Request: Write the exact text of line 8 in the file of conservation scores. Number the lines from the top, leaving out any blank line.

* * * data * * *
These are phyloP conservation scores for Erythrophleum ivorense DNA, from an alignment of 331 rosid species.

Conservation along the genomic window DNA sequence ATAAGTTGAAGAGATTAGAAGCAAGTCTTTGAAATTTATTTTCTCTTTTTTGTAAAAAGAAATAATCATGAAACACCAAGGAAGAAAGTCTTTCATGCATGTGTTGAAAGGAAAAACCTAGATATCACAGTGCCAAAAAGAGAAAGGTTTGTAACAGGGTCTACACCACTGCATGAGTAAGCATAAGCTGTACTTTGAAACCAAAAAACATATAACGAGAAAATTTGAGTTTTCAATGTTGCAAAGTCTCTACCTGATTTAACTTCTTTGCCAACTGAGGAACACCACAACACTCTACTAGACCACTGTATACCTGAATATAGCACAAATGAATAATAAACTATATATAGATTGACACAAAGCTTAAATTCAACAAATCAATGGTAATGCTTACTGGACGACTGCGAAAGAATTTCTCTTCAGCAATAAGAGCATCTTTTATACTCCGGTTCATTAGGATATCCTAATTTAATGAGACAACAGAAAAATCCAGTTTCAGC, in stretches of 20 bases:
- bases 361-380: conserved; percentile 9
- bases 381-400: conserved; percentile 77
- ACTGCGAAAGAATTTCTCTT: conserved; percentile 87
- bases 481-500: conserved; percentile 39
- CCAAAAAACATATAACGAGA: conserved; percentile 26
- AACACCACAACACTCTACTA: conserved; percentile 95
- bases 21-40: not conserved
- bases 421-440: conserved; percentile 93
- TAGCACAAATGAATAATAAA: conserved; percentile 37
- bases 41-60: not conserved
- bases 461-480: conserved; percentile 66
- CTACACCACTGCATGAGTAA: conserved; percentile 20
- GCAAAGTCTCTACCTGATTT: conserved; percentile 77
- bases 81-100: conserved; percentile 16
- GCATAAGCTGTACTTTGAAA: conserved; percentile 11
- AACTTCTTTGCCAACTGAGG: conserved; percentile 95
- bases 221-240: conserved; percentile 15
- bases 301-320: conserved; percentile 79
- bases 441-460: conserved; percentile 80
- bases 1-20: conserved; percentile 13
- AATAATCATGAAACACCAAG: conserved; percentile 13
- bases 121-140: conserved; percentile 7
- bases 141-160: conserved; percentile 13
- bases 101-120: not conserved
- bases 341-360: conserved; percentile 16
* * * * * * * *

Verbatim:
- AACACCACAACACTCTACTA: conserved; percentile 95